A Hard Day's Night
By SF Said
Thursday, April 07, 2005
When you're shooting a film over two consecutive nights, one of the biggest challenges is sleeping in the day between - especially when it's a bright, beautiful Arctic day out there. I managed a very fragmented 5 hours after writing my blog yesterday. It wasn't nearly enough, and when I found myself saying "Good morning!" to people at 7pm, I began to feel I was losing touch with reality.
But it turns out I'm not alone. As we shape up for the second night's shoot, almost no-one has had enough sleep. Michelline Ammaq snatched just 4 hours, as did Felix Lajeunesse. Richard Lavoie cunningly covered his windows with black wrap, and got 7. But Zach Kunuk is by far the most successful sleeper on this set; he says he slept 10 hours yesterday! How does he do it? All part of being an award-winning director, I guess.
Tonight, I watch the actors preparing before I hit the set. They arrive at the Isuma office around 9pm to change into their costumes. The biggest job is the face tattoo make-up, which Lucy Tulugarjuk tells me can take more than 2 hours to apply. It needs regular topping up as the night goes on, and it's painstakingly delicate work - but well worth it. I notice that only the older women have tattoos; the younger women don't. In Atanarjuat, it was universal. This is one of the many ways in which the film us shows that we're in another time now; fashions are changing, moving on, like everything in the early 20th Century.
We're filming in Comer's cabin again tonight, which has been recreated in Norman Cohn's house. We start setting up around 10pm, and the camera rolls just before midnight.
Once again, everything is lit using oil lanterns, candles and a Qulliq (seal-oil lamp); there's no electric light at all. To add to the atmosphere, Natar Ungalaaq (playing Nuqallaq) puffs on a pipe all night long, sending up thick billows of smoke. It looks great, giving every shot extra texture - but before the night is through, I find myself glad to live in a world which has discovered the concept of non-smoking areas.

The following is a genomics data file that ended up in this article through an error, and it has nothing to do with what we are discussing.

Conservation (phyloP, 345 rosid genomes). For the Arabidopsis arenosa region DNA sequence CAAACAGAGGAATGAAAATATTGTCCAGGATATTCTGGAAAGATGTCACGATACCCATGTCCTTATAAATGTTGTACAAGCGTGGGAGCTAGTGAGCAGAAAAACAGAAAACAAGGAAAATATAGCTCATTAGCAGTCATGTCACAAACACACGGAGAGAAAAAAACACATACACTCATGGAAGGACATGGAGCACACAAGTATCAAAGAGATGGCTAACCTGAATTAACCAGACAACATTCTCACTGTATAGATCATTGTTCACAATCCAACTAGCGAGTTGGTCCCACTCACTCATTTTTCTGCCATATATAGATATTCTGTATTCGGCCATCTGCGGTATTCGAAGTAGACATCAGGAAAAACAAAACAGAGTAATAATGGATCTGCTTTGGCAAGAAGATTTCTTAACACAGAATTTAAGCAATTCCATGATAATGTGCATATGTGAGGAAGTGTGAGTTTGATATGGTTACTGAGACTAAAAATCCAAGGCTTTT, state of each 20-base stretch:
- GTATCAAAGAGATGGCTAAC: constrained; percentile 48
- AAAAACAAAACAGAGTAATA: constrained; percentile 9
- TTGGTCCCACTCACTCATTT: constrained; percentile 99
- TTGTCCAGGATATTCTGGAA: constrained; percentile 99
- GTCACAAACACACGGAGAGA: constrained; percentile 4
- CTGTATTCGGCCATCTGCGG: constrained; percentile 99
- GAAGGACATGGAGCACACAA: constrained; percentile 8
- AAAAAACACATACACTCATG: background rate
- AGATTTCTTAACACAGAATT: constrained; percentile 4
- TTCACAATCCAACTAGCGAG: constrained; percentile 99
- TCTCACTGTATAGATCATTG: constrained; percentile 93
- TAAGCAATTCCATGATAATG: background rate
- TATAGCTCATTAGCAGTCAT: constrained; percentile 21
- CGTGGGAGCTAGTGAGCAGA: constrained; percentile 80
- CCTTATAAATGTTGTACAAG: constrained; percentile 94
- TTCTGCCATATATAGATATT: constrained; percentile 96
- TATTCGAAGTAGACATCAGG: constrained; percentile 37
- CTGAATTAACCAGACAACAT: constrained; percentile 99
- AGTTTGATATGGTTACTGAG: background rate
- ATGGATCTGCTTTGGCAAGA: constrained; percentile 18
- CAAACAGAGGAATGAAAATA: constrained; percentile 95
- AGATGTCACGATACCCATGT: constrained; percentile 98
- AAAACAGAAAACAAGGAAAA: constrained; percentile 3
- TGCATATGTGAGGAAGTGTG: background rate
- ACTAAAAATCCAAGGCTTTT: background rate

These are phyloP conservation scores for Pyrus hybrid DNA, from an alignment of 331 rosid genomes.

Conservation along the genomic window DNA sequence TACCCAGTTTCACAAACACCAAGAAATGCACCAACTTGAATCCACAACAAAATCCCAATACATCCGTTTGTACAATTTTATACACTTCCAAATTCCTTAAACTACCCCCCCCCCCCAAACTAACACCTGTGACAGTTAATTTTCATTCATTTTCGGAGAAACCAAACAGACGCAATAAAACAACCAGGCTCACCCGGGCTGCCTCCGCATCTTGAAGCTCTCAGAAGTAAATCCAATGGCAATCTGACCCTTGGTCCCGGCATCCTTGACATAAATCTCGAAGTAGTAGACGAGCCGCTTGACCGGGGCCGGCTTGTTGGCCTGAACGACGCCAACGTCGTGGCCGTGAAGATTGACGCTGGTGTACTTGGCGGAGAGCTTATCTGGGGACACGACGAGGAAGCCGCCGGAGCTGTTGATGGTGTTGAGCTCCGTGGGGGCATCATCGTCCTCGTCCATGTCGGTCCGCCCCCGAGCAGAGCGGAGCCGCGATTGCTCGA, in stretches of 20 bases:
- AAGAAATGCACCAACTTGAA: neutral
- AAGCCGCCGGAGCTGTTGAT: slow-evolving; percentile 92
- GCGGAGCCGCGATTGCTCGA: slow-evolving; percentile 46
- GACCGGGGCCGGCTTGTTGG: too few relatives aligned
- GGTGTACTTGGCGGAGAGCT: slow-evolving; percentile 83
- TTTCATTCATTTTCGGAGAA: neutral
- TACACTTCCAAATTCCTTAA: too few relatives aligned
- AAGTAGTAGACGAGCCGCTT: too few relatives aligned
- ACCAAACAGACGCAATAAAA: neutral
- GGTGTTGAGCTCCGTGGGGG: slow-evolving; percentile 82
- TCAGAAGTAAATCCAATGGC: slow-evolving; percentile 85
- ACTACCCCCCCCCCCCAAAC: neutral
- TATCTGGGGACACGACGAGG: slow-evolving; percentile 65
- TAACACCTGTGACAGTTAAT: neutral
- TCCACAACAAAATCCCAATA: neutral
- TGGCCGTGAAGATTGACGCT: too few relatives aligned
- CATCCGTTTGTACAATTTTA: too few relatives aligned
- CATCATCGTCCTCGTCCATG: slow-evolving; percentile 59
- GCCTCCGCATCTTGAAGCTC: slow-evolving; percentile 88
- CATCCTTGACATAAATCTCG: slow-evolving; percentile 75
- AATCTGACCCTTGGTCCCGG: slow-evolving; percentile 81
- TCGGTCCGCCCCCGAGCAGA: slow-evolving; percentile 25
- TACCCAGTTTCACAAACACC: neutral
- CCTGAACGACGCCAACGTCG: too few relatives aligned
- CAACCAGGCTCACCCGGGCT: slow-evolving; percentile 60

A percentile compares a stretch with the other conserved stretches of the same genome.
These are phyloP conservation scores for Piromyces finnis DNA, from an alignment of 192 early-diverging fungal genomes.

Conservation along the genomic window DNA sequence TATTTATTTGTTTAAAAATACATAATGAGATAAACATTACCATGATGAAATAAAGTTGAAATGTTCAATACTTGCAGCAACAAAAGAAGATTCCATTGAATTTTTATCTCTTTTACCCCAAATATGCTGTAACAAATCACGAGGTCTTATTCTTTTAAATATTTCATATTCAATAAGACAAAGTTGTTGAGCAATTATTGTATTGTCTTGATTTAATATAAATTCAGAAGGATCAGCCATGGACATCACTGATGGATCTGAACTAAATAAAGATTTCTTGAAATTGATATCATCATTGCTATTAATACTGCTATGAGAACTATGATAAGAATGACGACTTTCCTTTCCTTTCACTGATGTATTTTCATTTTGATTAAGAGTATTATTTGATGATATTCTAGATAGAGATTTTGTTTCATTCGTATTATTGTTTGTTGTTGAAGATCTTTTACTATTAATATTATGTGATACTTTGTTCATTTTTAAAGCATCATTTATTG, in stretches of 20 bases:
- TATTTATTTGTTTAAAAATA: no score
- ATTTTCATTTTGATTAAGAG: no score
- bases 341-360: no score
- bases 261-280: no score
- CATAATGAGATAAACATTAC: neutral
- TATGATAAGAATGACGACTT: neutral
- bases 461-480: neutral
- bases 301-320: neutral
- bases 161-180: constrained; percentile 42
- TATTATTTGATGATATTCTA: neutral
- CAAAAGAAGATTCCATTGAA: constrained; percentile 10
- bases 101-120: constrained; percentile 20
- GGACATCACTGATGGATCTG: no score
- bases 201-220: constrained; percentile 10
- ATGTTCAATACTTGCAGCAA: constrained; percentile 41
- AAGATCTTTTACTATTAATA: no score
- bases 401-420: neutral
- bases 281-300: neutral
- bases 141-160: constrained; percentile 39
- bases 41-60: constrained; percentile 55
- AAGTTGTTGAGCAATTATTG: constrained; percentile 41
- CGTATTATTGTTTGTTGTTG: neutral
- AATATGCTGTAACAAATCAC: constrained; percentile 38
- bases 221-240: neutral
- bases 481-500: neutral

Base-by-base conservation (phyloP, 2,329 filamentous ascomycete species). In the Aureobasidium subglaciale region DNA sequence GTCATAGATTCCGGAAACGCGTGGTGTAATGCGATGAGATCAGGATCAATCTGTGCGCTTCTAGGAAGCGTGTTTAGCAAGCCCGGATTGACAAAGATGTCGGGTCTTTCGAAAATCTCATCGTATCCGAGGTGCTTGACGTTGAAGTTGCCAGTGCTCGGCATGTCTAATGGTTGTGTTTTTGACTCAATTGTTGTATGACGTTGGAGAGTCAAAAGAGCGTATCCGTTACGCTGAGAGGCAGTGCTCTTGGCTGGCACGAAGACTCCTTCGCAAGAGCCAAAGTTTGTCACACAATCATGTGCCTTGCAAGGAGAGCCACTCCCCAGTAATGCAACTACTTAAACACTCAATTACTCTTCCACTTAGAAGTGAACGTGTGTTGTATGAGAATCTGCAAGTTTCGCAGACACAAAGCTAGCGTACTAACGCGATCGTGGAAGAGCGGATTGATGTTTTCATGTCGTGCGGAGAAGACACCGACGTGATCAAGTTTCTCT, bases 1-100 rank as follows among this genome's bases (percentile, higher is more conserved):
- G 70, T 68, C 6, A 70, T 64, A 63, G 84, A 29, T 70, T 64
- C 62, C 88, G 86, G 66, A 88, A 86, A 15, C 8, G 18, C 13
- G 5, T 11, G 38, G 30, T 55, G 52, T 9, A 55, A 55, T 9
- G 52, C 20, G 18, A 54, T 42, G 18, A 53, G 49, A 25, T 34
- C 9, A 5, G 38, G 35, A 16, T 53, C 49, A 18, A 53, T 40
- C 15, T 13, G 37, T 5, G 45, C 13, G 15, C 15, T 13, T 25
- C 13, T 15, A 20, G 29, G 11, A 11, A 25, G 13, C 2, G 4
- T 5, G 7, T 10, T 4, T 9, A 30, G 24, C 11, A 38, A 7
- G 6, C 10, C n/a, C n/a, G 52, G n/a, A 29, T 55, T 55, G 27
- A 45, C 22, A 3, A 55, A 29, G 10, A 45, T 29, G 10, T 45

The main scene we're shooting is a conversation between Comer (Norman Cohn) and Evaluarjuk (Abraham Ulayuruluk), with a number of other Inuit characters contributing occasional lines. It must be filmed many times, from many different angles, to give the film-makers full coverage to cut between when they edit.
The biggest difference from last night is that there's a lot more scripted dialogue this time. Improvisation is easiest when there isn't scripted dialogue, just descriptions of action. ("They talk amongst themselves," for example.) For tonight's scene, the actors have clearly been working hard to memorise the lines as written, but sometimes, this isn't what the film-makers want. They continually emphasise the need for spontaneity, authenticity, improvisation. "Don't try to say the exact words in the script," Norman tells them. "Just say it how you would say it."
We shoot take after take until Zach and Norman are satisfied that it looks and sounds completely natural. The hardest part of the scene is a joke; natural-looking comedy isn't easy to produce on demand. But Igloolik actors show perseverance that would put many Los Angeles professionals to shame, and they get there in the end.
The highlight of the night's work is a scene in which Comer takes a photograph of the Inuit characters. For this shot, Michelline Ammaq (playing Shoofly) dons a intricately beaded Amauti (a woman's parka), decorated with red, green, yellow, turquoise and black beads. Her hair is tied up in Tuglikaq (hair wraps with colourful mirrored braids). The costume was based on a photograph of the historical Shoofly; it took her and Attuat Akkitiq weeks of work to make it.
The feeling of history being recreated is tangible; there's something about seeing this scene that makes my skin tingle. Again, there's that sense of change; of the modern world, bearing down on these characters and this culture.
We wrap at 5:45am. All the scenes in Comer's cabin have been completed; the shoot will move tomorrow to a new location.
But me? I'm off to get some sleep.